Wormwood, Star of

Wormwood, Star Of

(ἀστὴρ ἄψινφος, Re 8:10., 11), the Apocalyptic appellation for the natioinal daemon of Egypt, set forth in the vision of Patmos as a luminous idol presiding over "the third part of the waters." The vocation of this star was to destroy by poison, not by fire, sword, or famine; hence the Talmudic phrase "poison in Egypt" is put in opposition to food or "corn in Ephraim" as the symbol of blasphemy and idolatry (Bab. Talmud, Menacoth, fol. 85, 1). Philo also, speaking of Helicon, "the scorpion-like slave," represents him as having cast tip τὸν Αἰγυπτιακὸν ἰόν, " the Egyptian venom," against the dwellers in Palestine (De Legqat. page 102, ed. Turneb.). Daniel gives a clear intimation of his acquaintance with the prevalent belief that, like Persia, Greece, and Judaea, every nation had a celestial prince or patron, שִֹר, sar, or sir (Da 10:21). This sar laneala, "prince on high," of the rabbins had also a representative image in the material firmament (rabbi Salomon on Da 11:1), some (הילל, hilel) glittering son of the morning (Isa 14:12), or "light of lights" (moreg re6) among the splendid stars or intercessors above (Melitim, Eze 32:7-8), who were "darkened" when Pharaoh was extinguished. Eusebius (Demons. Evang. 4:8, 10) and Iamblichus (De Egyptiorum Mysteriis, § 5, c. 25) both mention "the angels who preside over the nations;" and rabbi Solomon, the chief of the Gallican synagogue in his day, affirms that "before God wreaks his vengeance on a people he punishes their prince, because it is written, The Lord shall punish the host of the high ones on high,' and then follows 'and the kings of the earth upon the earth;' and, moreover, it is written, 'How art thou fallen, O Lucifer, son of the morning!'" (Comment. on Isaiah 13:13). Hence, as the literal fulfilment of Isa 24:21, the Jews yet anticipate "the extirpation of all the Gentiles, with their princes on high and their (pretended) gods" (Nizzehon, page 255, in Wagenseil's Tela Ignea).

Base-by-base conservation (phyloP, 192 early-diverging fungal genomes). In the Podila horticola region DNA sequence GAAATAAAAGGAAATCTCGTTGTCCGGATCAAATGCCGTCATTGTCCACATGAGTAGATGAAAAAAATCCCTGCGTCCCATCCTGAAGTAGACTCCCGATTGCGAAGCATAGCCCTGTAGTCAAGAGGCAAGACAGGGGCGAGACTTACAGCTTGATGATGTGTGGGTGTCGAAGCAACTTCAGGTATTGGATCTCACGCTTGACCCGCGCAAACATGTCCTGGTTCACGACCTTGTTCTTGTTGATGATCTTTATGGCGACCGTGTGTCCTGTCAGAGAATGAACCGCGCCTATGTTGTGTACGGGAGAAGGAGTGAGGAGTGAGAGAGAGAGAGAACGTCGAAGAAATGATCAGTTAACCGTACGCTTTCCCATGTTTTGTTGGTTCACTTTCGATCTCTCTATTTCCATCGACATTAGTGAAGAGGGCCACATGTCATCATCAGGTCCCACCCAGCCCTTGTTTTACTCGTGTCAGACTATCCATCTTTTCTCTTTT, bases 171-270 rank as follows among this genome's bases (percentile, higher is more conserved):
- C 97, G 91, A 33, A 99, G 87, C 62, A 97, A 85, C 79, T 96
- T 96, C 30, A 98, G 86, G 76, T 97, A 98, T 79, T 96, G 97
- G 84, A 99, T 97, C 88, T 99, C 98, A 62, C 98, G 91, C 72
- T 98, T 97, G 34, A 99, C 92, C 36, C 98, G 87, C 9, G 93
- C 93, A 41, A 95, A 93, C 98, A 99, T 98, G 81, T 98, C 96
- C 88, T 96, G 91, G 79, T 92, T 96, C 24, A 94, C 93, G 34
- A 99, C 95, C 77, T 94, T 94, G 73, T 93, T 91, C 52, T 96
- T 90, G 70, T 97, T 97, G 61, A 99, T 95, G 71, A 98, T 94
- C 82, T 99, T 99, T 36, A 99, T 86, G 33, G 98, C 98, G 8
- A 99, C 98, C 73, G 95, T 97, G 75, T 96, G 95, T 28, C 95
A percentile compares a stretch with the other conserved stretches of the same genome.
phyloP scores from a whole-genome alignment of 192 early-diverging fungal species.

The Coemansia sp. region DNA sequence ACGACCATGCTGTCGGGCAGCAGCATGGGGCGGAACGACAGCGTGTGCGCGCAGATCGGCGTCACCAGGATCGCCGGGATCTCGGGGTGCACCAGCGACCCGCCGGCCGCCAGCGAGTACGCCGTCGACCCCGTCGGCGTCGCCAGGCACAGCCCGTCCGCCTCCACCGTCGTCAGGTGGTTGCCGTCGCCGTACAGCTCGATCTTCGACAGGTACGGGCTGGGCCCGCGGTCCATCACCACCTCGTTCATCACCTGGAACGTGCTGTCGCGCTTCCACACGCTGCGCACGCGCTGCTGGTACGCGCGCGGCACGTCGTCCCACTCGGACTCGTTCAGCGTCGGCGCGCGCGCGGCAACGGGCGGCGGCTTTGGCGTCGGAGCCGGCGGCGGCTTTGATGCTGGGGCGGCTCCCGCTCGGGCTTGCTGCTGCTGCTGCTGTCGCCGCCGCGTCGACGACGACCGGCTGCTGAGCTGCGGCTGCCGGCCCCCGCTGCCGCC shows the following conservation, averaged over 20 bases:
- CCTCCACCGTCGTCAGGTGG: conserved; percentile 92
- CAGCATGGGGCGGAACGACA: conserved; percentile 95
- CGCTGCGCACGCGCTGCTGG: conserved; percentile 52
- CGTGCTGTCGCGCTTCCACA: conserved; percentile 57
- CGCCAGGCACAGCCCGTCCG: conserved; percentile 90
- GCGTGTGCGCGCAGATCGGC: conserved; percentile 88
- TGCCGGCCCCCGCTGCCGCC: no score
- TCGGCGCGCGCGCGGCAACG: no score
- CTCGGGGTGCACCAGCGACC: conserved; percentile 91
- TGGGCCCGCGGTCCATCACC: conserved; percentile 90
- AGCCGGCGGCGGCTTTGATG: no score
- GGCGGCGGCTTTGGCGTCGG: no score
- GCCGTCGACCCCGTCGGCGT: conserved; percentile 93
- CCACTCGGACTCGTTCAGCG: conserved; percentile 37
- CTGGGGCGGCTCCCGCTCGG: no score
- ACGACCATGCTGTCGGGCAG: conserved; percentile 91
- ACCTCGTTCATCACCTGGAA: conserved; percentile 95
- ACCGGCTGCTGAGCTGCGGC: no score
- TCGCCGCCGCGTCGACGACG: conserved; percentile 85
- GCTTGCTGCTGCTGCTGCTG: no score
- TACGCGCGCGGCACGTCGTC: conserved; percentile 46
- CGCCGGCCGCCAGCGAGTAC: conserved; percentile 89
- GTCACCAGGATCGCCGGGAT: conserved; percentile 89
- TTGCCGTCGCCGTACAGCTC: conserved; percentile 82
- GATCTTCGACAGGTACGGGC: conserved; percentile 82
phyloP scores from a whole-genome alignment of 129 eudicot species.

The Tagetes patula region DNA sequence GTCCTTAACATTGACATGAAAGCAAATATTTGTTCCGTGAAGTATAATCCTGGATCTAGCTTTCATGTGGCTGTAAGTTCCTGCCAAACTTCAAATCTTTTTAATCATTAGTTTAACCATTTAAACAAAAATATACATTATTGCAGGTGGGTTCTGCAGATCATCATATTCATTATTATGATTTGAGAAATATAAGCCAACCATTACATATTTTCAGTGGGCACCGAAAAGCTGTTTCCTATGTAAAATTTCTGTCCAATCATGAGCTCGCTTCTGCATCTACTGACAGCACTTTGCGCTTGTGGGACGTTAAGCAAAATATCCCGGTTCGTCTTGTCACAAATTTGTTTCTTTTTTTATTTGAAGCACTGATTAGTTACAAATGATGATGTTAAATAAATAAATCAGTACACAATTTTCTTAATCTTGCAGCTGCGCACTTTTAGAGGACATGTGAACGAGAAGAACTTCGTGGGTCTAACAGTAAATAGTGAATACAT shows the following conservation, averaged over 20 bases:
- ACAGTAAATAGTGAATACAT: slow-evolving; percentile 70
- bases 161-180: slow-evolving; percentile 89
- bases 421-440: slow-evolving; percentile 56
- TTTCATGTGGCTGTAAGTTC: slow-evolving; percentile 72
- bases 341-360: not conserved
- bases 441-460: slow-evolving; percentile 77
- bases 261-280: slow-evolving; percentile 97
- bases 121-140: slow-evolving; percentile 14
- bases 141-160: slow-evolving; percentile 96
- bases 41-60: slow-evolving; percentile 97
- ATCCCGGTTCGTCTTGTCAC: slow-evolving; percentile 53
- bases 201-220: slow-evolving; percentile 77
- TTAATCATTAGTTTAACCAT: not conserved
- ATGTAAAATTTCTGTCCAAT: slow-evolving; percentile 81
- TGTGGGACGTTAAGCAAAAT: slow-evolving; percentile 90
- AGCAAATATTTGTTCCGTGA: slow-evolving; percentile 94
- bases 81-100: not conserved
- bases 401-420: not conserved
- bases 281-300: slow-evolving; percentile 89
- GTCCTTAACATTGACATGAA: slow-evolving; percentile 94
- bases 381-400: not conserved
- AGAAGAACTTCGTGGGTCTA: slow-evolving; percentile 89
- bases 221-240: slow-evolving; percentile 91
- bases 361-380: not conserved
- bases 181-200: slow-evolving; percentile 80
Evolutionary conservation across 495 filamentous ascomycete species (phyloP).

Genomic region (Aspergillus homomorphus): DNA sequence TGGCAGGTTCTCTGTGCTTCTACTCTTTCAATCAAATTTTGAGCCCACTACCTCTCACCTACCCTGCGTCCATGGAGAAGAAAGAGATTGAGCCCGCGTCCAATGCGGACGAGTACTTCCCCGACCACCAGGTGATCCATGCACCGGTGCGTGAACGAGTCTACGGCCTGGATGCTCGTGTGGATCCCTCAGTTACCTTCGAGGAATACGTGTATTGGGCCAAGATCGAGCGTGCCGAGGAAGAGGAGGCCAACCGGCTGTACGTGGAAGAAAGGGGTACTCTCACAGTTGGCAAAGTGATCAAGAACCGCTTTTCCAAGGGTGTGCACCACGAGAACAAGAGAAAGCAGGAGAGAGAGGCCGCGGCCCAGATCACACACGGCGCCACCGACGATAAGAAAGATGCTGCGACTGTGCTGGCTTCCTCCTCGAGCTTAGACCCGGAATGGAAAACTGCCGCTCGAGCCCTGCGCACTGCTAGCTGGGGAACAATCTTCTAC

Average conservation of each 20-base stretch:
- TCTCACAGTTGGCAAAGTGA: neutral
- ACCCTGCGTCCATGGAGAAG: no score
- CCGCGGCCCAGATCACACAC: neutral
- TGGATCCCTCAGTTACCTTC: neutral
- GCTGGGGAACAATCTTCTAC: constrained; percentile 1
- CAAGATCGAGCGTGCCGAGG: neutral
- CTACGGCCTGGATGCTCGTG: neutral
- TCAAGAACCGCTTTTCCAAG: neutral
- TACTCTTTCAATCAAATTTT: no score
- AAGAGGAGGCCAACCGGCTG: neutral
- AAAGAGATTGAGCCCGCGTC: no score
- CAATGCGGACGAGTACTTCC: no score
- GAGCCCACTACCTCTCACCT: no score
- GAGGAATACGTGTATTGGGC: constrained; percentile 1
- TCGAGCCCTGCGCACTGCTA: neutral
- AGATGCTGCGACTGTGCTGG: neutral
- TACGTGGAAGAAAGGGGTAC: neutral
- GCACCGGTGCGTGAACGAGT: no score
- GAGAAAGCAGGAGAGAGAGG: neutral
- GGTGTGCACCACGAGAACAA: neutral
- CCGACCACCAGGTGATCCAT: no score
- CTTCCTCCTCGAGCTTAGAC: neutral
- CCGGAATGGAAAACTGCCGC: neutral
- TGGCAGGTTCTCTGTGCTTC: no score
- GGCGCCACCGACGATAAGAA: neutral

John seems to employ this symbol of Egyptian. poison and bitterness, as the prototype of a great antiChristian power, which would poison and embitter the pure waters of Christian life and doctrine, converting them into "wormwood," mitzraim being a figure of apostasy and rebellion. SEE STAR.

See also the International Standard Bible Encyclopedia.

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